• CNET Top 5 counts down current trends in consumer electronics, tracking popularity, usage, or demand of certain. gadgets. Hosted by Tom Meritt from 2004 to 2010 and by Brian Cooley from 2010 to 2012, the weekly show is currently hosted by CNET editor Donald Bell.
  • CNET Update airs weekdays offering current daily tech news hosted by Bridget Carey. Carey previously hosted CNET's previous news program, CNET Loaded after the departure of long-time news reporter Natali Morris. Other news reports on CNET TV are hosted by Kara Tsuboi for CBS News on CNET News video segments or Inside Scoops segments.
  • Cracking Open, hosted by Bill Detwiler has him taking apart gadgets and checking out their inner workings.
  • Crave airs Fridays featuring CNET personality Steven Beacham providing a look at what is on Crave, The Gadget Blog
  • Device and Conquer airs periodically and is hosted by Brian Cooley, helping consumers understand current tech paradigms and trends.
  • Hooked Up is the only show on CNET that blends tech, with celebrities. It premiered April 24, 2013 on CNET and is hosted by Kevin Frazier and Brian Tong.[2]
  • Prizefight compares two of the latest gadgets as judged by a panel of CNET editors, hosted by Brain Tong, formerly by Veronica Belmont.
  • Rumor Has It rounds up the week's biggest rumors. It was formerly hosted by Emily Dreyfuss and Karyne Levy. Currently the show is hosted only by Levy. It originated as an audio talk show and is now a video production usually .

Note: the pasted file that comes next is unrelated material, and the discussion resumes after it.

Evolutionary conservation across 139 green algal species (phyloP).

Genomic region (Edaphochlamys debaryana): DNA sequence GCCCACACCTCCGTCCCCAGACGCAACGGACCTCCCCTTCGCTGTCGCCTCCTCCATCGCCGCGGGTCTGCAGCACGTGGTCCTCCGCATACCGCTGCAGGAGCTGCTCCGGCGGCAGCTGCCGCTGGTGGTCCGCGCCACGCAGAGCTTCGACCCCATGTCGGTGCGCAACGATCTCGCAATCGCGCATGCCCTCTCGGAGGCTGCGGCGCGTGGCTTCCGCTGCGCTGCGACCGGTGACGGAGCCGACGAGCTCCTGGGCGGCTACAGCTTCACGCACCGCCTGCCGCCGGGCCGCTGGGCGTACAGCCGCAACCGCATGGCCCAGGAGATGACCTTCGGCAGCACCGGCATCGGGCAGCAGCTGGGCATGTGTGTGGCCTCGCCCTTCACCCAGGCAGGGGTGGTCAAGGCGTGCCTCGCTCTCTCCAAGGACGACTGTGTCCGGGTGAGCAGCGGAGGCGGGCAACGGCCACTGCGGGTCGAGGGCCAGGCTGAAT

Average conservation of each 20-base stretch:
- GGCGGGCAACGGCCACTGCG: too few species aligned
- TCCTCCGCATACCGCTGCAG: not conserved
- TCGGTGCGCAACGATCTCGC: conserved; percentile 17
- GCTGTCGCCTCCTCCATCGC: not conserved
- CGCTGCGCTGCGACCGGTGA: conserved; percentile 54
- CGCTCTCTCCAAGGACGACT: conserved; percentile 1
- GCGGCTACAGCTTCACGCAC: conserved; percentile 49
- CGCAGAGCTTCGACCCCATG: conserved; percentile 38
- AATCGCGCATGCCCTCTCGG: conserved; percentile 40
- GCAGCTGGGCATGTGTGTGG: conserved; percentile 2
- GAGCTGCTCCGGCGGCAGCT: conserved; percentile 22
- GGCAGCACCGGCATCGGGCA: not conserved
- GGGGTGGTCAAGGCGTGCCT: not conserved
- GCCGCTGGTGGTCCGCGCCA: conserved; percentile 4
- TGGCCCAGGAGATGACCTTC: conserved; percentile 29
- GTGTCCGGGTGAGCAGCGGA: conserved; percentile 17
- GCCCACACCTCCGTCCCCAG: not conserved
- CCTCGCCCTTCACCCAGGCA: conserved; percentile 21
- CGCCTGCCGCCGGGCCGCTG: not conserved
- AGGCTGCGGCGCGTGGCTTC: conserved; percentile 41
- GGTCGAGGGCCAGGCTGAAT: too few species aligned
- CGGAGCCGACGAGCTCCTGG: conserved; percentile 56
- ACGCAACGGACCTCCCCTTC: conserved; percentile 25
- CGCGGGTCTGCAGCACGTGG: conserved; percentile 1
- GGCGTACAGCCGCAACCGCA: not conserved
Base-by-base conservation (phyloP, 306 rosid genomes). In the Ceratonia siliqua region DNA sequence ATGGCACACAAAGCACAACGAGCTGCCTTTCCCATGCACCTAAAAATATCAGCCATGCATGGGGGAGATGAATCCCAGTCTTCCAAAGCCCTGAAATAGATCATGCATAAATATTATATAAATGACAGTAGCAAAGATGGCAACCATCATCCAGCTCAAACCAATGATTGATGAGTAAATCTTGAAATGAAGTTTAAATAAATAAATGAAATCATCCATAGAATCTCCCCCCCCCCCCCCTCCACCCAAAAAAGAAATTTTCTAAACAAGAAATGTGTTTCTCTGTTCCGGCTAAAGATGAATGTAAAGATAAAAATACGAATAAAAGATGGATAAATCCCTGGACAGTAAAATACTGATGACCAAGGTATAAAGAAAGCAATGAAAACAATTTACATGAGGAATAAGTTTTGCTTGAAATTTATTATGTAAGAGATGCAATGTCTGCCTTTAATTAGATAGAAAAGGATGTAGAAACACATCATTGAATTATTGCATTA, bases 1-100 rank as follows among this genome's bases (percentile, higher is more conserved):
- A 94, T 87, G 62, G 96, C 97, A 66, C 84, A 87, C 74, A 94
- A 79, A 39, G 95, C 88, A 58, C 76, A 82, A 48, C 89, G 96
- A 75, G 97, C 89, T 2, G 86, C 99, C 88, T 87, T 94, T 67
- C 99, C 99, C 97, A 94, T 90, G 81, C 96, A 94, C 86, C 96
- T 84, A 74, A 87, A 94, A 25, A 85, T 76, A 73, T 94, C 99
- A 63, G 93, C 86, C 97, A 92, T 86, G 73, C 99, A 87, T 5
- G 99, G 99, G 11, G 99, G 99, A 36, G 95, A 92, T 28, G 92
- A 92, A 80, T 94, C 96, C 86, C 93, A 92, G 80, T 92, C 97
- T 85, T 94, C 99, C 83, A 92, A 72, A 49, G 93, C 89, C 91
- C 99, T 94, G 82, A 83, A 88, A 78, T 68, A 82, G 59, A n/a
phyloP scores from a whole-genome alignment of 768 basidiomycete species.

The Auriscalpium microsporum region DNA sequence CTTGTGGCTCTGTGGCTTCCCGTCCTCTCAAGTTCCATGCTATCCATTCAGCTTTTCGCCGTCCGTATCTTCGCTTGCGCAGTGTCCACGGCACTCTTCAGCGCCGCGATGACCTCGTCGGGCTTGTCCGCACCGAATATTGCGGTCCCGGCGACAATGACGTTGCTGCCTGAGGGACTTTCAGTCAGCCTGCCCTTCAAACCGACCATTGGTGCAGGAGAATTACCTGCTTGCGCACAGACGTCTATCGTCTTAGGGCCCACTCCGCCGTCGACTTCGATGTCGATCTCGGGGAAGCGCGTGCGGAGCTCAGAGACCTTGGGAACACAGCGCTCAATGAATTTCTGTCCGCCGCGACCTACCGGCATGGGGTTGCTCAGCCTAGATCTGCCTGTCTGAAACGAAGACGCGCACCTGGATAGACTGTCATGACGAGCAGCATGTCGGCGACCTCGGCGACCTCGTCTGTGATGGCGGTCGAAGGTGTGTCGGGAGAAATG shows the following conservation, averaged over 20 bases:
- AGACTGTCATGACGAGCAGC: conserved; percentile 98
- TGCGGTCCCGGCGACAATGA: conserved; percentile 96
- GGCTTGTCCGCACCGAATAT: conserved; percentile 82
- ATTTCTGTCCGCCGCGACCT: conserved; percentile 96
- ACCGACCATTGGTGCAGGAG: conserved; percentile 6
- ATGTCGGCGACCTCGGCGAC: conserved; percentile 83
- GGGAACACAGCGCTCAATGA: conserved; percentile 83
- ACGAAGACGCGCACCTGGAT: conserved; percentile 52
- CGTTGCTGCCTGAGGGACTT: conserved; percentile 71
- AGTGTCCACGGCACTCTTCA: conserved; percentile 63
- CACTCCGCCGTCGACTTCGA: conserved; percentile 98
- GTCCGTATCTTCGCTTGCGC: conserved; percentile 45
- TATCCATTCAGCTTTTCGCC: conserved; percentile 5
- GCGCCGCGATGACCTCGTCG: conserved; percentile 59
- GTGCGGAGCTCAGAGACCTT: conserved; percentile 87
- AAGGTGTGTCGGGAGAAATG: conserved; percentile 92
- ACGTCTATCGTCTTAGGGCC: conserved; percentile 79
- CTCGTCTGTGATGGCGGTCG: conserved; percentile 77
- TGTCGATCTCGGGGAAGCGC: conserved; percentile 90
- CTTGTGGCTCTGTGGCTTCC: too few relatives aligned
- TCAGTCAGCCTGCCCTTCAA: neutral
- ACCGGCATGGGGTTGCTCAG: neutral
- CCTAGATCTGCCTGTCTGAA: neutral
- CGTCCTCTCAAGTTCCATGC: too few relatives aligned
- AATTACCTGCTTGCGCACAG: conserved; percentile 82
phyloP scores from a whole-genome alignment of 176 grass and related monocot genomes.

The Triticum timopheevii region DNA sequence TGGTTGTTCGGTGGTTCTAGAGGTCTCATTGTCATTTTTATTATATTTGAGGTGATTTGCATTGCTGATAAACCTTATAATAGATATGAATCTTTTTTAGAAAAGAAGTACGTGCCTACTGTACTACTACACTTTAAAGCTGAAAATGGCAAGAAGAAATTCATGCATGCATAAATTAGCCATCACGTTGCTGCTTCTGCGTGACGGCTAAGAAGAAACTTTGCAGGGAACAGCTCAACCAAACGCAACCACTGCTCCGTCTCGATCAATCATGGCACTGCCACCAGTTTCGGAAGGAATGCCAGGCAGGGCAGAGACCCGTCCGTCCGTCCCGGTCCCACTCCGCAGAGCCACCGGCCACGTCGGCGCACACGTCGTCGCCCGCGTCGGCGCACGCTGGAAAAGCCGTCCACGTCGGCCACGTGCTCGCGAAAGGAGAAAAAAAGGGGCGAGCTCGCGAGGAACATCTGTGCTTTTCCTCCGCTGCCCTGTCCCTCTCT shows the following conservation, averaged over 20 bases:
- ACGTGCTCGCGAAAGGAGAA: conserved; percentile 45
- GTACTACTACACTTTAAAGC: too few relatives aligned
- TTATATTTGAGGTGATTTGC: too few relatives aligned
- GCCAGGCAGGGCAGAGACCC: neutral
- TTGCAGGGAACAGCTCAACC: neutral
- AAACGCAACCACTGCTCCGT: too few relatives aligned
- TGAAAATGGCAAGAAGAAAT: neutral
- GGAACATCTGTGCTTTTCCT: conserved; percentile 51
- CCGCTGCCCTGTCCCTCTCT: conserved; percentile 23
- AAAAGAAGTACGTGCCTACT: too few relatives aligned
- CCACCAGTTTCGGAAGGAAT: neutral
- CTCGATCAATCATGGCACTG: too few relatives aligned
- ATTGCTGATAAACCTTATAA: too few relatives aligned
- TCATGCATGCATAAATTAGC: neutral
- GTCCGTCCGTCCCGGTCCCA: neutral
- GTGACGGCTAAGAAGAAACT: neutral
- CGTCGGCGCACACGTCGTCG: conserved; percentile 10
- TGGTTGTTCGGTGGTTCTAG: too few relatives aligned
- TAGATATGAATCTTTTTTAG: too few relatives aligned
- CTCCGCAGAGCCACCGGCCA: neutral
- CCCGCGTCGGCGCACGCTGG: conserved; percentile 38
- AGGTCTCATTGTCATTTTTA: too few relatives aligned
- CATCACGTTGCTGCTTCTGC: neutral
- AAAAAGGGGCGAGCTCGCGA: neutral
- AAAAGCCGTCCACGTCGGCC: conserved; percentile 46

• The Apple Byte airs weekly, hosted by Brian Tong, covering latest news, rumors, and reviews of "everything inside the world of Apple".[3] The show is the sister show to Googlicious.
  • Googlicious airs weekly, hosted by Brian Tong, covering latest news, rumors, and reviews of "everything Google that we can pack inside of a show each week". The show is the sister show to The Apple Byte.
  • The 404, hosted by Jeff Bakalar and Justin Yu and featuring Ariel Nuñez, Richard Peterson, and Bridget Carey, is an audio or video podcast talk show covering daily tech news and pop culture under the slogan, High Tech, Low Brow. It broadcasts from CNET's New York City CBS studios with live video feed on weekdays. 404 is the only remnant of the previous CNET Live format and spawned a short-lived video game review show preGAME, also hosted by Bakalar. Frequent guests include CBS MoneyWatch editor Jill Schlesinger and other CNET editors though the show has welcomed prolific podcasters and celebrities in recent years as its popularity has grown. In production since November 2007, it was previously co-hosted by Randall Bennett until May 2008 and Wilson Tang until February 2012.[4] Beginning at the start of May 2013, the two hosts have been implying that a move to a bigger studio might be in the works.[5] In December of 2013, the show actually moved into a brand new studio. The crew has also been hinting that a brand new show, hosted by Bakalar (with Yu producing) would hit in 2014.